Teachers integrate activities for helping students develop the metacognition and metalanguage of the discipline and allied professions. They develop assignments and mentoring strategies to help students apply knowledge, involve in experiential learning, explore career options and develop professional profiles, and participate in professional development activities on campus. Teachers challenge students to independently research key concepts and problems in their fields of study, present about the value and application of the field’s body of knowledge, practice analytical skills and critical perspectives, and learn the skills and methods of intellectual and professional work in their disciplines.
When teachers diversify assessment and that prompts a diversification of modes of learning and teaching, instead of all the dogs of teaching being shaken by the tails of written tests, teachers are better able to train future engineers and economists, and scholars of humanities and policy makers. This allows higher education to pursue the broader objective of the semester-based education, which is to respond to demands of changing social and economic spheres where our students will enter/continue their professional careers.
Classroom to culture
The final shift that we envision and work to create through the training initiatives is to change the larger culture and environment of higher education. Making that larger cultural shift requires teachers to inform and inspire the new outlook among members of college administration, colleagues who need to better appreciate the change, and even parents and the public at large. It also requires adding academic and mentoring support for students beyond the classroom, such as by letting students individually consult us beyond the class, using academic support from specialized units such as writing centers and career centers, and participate in academic and professional events on campus. This is the third dimension of education, of experiencing it for shaping character and creating intellectual foundations for life.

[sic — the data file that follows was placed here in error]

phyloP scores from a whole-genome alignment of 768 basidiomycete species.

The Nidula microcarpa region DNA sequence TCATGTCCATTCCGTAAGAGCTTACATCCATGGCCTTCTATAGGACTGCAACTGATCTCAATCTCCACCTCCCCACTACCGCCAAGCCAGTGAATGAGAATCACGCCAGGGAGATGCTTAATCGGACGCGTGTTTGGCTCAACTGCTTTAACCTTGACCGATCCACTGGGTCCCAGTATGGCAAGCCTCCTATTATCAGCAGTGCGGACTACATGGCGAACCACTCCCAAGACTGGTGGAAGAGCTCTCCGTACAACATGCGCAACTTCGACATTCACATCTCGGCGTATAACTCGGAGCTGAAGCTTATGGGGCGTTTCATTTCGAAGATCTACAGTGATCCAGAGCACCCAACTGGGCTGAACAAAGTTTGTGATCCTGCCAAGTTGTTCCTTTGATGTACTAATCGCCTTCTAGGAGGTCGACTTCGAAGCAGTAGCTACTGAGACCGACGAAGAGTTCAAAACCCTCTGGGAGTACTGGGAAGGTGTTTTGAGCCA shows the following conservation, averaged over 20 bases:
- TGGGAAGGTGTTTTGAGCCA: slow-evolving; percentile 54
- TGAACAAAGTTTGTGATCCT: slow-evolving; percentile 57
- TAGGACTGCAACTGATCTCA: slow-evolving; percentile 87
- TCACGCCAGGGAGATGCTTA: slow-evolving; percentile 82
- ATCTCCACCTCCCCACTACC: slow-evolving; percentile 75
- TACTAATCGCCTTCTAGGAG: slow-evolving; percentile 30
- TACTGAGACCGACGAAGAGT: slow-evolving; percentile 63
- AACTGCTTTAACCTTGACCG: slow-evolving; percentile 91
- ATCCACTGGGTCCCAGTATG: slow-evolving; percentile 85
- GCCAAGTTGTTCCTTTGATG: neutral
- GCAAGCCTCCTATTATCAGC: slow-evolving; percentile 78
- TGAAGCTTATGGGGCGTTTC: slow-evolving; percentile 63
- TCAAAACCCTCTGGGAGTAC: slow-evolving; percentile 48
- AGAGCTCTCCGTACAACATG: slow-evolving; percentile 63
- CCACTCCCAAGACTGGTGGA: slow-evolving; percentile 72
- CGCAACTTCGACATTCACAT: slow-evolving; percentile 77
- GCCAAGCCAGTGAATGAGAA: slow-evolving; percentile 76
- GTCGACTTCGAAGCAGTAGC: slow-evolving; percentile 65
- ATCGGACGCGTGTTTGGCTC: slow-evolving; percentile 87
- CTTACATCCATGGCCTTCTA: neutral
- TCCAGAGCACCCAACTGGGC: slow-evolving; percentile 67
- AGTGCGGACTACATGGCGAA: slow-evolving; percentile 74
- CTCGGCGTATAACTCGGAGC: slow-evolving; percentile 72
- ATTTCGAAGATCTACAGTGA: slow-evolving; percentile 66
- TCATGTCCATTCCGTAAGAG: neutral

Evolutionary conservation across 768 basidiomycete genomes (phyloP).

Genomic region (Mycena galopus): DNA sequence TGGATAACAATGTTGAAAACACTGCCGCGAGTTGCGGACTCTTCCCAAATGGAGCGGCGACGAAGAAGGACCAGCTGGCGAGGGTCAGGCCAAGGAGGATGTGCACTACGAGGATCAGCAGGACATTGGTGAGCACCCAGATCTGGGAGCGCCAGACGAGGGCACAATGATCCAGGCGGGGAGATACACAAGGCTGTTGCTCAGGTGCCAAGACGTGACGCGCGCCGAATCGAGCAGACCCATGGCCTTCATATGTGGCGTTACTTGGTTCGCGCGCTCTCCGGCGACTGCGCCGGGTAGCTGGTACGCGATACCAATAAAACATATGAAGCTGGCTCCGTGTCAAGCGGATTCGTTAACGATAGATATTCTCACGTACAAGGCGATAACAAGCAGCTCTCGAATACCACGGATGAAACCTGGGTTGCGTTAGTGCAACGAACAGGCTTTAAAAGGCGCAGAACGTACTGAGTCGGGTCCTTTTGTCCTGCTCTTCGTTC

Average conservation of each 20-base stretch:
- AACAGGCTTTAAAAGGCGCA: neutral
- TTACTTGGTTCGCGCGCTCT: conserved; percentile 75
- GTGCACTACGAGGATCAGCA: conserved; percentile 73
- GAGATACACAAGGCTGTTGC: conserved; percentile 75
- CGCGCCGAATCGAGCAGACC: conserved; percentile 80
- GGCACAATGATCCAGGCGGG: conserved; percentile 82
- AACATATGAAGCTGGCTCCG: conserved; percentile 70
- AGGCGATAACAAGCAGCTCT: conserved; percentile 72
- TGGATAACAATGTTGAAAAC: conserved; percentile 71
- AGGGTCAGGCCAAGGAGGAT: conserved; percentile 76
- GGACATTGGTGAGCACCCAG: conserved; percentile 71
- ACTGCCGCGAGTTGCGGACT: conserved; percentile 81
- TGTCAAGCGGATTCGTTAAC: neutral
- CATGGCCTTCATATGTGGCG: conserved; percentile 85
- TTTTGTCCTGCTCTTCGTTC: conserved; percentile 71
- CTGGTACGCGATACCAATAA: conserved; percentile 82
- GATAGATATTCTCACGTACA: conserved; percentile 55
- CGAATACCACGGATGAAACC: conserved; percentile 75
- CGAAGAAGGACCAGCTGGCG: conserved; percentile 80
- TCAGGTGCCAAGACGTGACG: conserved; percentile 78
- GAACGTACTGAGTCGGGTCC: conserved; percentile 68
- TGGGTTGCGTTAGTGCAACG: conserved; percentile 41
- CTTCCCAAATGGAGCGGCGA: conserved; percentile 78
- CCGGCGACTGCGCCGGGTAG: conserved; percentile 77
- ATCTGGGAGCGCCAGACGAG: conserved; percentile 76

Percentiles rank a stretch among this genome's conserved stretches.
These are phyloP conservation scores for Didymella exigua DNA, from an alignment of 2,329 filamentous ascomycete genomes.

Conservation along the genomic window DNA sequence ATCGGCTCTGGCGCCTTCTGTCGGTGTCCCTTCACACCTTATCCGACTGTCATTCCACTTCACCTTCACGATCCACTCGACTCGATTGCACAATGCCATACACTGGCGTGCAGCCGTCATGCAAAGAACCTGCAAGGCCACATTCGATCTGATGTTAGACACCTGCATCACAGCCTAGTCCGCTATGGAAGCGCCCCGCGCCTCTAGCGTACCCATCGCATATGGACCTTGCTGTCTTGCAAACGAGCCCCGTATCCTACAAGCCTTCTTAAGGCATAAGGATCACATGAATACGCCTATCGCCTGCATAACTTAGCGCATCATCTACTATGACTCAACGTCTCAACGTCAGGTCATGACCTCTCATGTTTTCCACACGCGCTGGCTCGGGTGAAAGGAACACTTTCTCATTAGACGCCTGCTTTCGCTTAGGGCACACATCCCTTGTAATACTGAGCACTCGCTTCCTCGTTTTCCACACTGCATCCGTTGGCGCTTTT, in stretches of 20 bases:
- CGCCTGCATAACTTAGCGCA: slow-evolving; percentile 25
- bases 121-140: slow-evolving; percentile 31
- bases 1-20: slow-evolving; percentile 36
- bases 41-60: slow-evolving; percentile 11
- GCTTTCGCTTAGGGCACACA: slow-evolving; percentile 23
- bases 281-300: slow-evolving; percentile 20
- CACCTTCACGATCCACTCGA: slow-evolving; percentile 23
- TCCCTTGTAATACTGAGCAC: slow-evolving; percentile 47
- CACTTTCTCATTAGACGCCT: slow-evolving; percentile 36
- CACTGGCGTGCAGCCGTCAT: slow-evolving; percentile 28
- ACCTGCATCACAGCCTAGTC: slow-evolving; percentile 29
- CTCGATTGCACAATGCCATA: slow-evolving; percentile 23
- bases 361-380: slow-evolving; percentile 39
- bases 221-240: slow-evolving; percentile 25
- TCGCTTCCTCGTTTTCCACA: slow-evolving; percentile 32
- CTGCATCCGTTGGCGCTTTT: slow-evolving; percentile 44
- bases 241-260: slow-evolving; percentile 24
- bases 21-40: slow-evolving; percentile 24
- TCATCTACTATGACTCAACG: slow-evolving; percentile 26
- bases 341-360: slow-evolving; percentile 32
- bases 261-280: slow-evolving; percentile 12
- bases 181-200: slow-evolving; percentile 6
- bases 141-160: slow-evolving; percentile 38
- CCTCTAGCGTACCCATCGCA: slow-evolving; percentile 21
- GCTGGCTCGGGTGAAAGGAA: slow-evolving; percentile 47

In the teacher training project, this aspect has involved broader intellectual and policy discussions that seek to create pressure on the system. It has involved creating resources such as the training handbook that captures all the resources and ideas possible from all initiatives in the past few years. And the idea of influencing broader culture is inherent in the design of training of trainers who are now going across the country to provide orientation and training to their counterparts. The five shifts developed from the ground up are now institutionalized not so much through ceremonies as they are by a community of scholars practically—through slow, often frustrating, process of change.
The education our students receive today is in need of radical changes, but those changes are not going to come from experts theorizing and giving advice to others. As the collaborative efforts of our colleagues in Tribhuvan University and its constituent and affiliated colleges have shown, there are many educators who are already actively involved in making changes from the ground up, as well as identifying and assessing problems. It is with the action-driven grassroots change in practice that Nepal’s higher education will hopefully be able to meet the demands of our society and economy, and our future.
To make the shifts we described above and to keep pushing them forward, a very active team of scholars from across the disciplines has played critically important roles as advocates, trainers, participants, and intellectual forces. So, ultimately, from our position of leadership, a diaspora resource person, and an alumnus helping facilitate the initiative, we write to recognize the change being driven by the action of dedicated fellow scholar-educators, and we express our deepest gratitude to them for their commitment to improving Nepal’s higher education, in practice.
Sharma is Associate Professor at the State University of New York in Stony Brook. Tripathi is Rector of Tribhuvan University and Surendra Subedi is Principal of Kathmandu Model College